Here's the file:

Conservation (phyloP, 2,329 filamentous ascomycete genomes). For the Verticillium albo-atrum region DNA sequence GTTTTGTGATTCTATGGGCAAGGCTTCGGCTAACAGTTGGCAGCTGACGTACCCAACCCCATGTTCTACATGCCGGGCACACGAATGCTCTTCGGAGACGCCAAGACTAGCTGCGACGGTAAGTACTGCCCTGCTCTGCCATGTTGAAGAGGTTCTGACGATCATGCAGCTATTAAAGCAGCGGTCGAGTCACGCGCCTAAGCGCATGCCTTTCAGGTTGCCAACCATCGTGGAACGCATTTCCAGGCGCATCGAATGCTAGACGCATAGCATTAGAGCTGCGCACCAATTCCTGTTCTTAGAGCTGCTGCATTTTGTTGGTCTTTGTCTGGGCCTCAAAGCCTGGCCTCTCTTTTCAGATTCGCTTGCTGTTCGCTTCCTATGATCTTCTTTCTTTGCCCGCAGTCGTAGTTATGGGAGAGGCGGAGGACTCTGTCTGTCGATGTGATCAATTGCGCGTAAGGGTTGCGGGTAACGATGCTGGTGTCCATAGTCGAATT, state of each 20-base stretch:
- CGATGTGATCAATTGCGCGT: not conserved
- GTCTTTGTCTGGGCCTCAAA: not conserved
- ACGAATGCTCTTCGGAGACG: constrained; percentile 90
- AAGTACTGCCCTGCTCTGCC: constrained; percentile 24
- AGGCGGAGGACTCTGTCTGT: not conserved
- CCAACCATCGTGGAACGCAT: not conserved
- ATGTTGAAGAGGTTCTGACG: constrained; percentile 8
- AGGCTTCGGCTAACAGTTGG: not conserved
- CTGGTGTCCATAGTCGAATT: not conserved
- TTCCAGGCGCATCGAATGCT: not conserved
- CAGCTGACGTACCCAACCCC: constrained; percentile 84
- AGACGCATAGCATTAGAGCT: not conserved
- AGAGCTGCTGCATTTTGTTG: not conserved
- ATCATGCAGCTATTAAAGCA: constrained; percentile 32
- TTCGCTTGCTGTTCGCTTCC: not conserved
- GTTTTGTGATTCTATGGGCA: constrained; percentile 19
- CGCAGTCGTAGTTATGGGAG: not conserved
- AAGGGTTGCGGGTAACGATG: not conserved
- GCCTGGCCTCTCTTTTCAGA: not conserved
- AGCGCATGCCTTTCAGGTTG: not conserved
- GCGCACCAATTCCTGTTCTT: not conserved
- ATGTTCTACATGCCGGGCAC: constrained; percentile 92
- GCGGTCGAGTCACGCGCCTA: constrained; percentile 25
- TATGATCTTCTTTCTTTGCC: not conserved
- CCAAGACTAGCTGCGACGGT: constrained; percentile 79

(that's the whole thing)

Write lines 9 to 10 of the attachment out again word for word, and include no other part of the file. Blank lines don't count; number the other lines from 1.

- AGGCTTCGGCTAACAGTTGG: not conserved
- CTGGTGTCCATAGTCGAATT: not conserved